850 Double Pumper Holley was named for a car race quality carburetor which is the envy of many a motorhead car fanatic. The song is a break in the action with Linkous charmingly reading the description of said carburetor and likening it to the power of a bass guitar in music compositions. This song is a prelude of sorts to Rainmaker a track that again presents a rather ominous feeling. It switches up the musical vibe from the prior creepy skin crawling doom distortion to an in your face rocker. The song lyrics describe an imp of sorts, the rainmaker: who could be good or bad. He is described as a hobo, a bum, a boogieman who watches you when you sleep. He is a shape shifter who materializes in any form, but his true skill is to make rain. The grinding guitar combines aptly with the scary lyric and generates splendid energy.
Linkous frequently used the term “Spirit Ditch” in songs. The term is a reference to a parable of Christ’s speaking about the blind leading the blind into a ditch, Matt 15:14. Linkous’ take was that rites, rituals and hardbound religious teachings keep people from true worship of God. The song Spirit Ditch speaks to someone who is locked into the pettiness of life all the while desiring release from the carnal world wanting to transcend into nature. The song is at times delicate, brittle, dreamy and gorgeous with Linkous emphasizing these feelings with his whispery distorted vocal. The song ends with a telephone message from his mother that was left on his answering machine giving the song a hallucinogenic feel. Linkous again jumps from the introspective quiet of “Spirit Ditch” to the manic aggression of Tears on Fresh Fruit. The song explodes out of the gate with a lyric describing a person attempting to find a place of safety and being pulled back into the vortex. The song could have been Linkous personifying his attempts to walk away from drugs and suicidal tendencies, describing dealing with mental illness and the price paid by those on the sidelines who are helplessly watching the struggle. The rock feel of the track belies the sadness of the lyric.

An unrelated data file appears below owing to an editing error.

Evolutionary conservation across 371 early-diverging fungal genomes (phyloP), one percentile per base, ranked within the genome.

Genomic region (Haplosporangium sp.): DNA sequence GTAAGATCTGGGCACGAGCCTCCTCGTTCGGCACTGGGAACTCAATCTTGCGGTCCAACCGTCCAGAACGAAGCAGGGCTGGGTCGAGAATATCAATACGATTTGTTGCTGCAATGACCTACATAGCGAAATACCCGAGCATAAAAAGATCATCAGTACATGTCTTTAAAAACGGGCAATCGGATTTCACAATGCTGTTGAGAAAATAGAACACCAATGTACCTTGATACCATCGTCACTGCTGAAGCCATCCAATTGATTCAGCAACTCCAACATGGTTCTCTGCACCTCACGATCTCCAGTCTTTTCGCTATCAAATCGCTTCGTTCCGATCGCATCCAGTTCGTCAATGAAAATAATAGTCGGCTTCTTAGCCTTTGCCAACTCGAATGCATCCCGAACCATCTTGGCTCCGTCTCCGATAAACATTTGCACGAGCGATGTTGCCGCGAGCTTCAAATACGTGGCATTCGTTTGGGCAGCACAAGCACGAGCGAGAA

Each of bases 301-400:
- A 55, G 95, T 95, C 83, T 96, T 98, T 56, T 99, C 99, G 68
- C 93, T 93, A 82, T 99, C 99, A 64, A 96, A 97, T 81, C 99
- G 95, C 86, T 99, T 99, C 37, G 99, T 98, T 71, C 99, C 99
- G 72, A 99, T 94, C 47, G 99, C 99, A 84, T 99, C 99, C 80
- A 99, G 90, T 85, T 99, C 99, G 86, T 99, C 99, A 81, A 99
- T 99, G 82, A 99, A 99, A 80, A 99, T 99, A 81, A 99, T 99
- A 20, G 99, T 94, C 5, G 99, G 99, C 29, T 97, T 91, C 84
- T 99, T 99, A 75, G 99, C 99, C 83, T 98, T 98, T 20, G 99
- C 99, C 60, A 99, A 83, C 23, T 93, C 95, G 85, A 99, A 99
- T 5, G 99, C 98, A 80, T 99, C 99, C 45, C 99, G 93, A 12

The album oscillates again with Saturday a trippy sunlit song. This is the closest Linkous gets to a love song on the album comparing the beloved to various things Linkous loved, “I’d walk to hell and back to see you smile on Saturday.” Throughout the song he procrastinates from telling his beloved his feelings, as he is so shy he is not able to bear telling those things to the person. The song is beautifully spiraling in feeling accentuated by the acoustic guitar and drum which are front and center on the song. A personal favorite among many is Cow. The song has a number of sections woven beautifully together. The banjo and harmonica intro fill the song with a country inflection using a word salad of images both positive and negative. It drives into a second section that is toe tapping and the chorus of “pretty girl milking a cow”, which sounds boring until you hear the song. If you love Arcade Fire you will appreciate this song as it could have easily fit onto “Funeral”. An amazing cacophonous outré finished the track.